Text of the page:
Why is that important? Consider the following scenario: let’s say small business owner Irene P. runs a stationary and card store named Saint Patrick’s. Isabel hangs in her store a picture of Pope Francis. A gay man walks in, applies for a job and is employed. After three or four days working there, he notices the picture of Pope Francis and feels intimidated. While he might be Christian, he thinks the Catholic Church is vehemently against homosexuals (for the record, they are not) and does not feel welcome working there. He was comfortable with the name of the store, because he felt it had no specific religious association. Upon seeing the image, he asks his owner to take it down. He is a gay man and does not want to be reminded that his boss could potentially discriminate against him. Of course, his boss hangs it there as a constant reminder to love all like Jesus does and that the Pope is the leader of the Church. These principles guide her daily thinking and are intrinsic to who she is as a person. Irene rightfully asserts her freedom of religion and refuses to take Papa Francisco off her petite boutique wall. The man decides to sue. If ENDA existed, the man would win and Irene could potentially lose her store. The language is opaque in neither defining discrimination nor which religious organizations are exempt, thus skewing favor towards the plaintiff, leaving the defendant at almost a guaranteed loss. Simply because Irene is Catholic, she is forbidden to show religious expression in her privately owned store under this law. As a private individual, her freedom to express her religious beliefs in her store is stripped away.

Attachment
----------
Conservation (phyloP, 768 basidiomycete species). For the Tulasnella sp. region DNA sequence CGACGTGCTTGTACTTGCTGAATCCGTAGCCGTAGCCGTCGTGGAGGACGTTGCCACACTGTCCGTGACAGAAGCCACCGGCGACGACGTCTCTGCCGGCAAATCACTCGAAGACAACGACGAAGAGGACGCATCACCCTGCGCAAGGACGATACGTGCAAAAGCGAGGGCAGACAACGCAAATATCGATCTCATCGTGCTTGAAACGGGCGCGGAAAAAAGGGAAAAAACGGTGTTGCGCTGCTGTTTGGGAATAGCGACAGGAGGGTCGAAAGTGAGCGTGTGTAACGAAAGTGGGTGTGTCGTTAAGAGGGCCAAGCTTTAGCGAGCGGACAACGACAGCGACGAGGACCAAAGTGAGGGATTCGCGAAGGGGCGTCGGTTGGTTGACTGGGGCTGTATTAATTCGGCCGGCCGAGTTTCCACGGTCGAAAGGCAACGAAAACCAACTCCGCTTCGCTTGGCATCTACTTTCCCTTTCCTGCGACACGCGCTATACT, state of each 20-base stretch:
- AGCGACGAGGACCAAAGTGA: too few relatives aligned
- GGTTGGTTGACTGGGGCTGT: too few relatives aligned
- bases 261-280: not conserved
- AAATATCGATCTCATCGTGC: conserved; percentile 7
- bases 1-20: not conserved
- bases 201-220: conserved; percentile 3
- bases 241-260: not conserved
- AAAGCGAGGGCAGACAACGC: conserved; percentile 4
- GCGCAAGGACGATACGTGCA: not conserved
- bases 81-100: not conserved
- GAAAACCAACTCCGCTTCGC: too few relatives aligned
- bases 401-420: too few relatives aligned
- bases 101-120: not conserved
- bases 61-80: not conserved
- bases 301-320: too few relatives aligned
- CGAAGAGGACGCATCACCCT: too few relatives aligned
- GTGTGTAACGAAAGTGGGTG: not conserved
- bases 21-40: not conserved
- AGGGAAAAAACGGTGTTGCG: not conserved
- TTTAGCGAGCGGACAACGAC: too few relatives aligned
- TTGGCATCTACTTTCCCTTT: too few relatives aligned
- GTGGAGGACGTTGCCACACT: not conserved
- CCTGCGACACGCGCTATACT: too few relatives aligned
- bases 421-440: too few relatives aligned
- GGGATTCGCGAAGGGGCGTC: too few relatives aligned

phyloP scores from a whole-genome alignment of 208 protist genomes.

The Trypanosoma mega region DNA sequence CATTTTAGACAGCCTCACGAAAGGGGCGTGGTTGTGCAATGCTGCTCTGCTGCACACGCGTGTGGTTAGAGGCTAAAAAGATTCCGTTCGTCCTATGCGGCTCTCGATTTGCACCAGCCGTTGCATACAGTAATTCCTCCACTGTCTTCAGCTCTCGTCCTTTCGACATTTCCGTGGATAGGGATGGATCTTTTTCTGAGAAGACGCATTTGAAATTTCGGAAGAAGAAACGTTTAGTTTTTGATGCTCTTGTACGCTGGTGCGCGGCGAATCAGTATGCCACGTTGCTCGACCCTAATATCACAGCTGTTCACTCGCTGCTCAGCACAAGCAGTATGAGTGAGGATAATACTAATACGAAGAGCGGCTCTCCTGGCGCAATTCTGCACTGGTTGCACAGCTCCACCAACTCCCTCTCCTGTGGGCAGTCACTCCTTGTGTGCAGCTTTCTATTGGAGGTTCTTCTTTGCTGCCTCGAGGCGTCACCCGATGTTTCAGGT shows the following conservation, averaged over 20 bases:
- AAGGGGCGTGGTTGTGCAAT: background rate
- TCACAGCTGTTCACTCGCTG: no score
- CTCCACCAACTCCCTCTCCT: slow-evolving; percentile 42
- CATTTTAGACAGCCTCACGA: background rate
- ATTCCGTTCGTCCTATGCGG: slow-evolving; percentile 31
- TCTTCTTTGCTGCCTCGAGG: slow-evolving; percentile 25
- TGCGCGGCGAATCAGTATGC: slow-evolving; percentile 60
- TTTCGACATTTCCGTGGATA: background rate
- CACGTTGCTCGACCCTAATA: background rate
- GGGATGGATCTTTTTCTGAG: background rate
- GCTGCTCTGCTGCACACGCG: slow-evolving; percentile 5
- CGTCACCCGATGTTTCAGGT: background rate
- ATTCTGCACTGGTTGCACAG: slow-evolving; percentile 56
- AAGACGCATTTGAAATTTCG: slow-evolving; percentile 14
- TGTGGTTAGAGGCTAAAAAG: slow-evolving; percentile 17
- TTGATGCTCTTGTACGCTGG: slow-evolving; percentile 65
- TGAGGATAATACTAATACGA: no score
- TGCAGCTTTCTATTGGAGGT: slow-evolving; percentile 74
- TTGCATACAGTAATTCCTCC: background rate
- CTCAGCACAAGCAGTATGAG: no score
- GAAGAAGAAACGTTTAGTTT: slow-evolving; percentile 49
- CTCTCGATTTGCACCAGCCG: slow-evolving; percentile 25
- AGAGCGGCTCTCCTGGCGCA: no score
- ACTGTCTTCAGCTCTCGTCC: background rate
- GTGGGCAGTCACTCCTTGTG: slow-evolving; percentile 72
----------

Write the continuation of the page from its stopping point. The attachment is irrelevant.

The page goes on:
Critics might say this argument is invalid. In fact, many stores used to discriminate based on the fact they believed that interracial marriage should be banned because the Bible said so. That was racist, immoral and violated civil rights. But the issue at hand is not an overt and compelling reason for government to interfere in business. The only problem for the Saint Patrick’s employee is his boss’s right to religious expression and religious freedom. In the interracial marriage example, explicit discrimination existed. In Irene P’s scenario, only perceived discrimination is present. Of course, no discrimination actually existed, but the language of ENDA could potentially have allowed the man to sue and Saint Patrick’s to be crucified in the name of gay rights. How is that fair?

And therein lies the debate that will hold much of the court’s attention in the upcoming years: at what point does religious expression become discrimination? Most supporters of ENDA assume any religious object in a workplace relegates that environment to one of intimidation and discrimination, especially Christian symbols. Still, many gay individuals are actually unfairly treated in the work place. This then gives credence to a future bill that would protect both religious freedom and the rights of non-heterosexual and transgendered individuals. The answer is not in ENDA, at least the most recent form of the bill. It is too indeterminate in dealing with an issue that requires specific attention. What is needed is a more comprehensive bill that better looks at the potential ramifications of labeling certain religious liberties as “discrimination.”

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Author: Isabel Gibson Penrose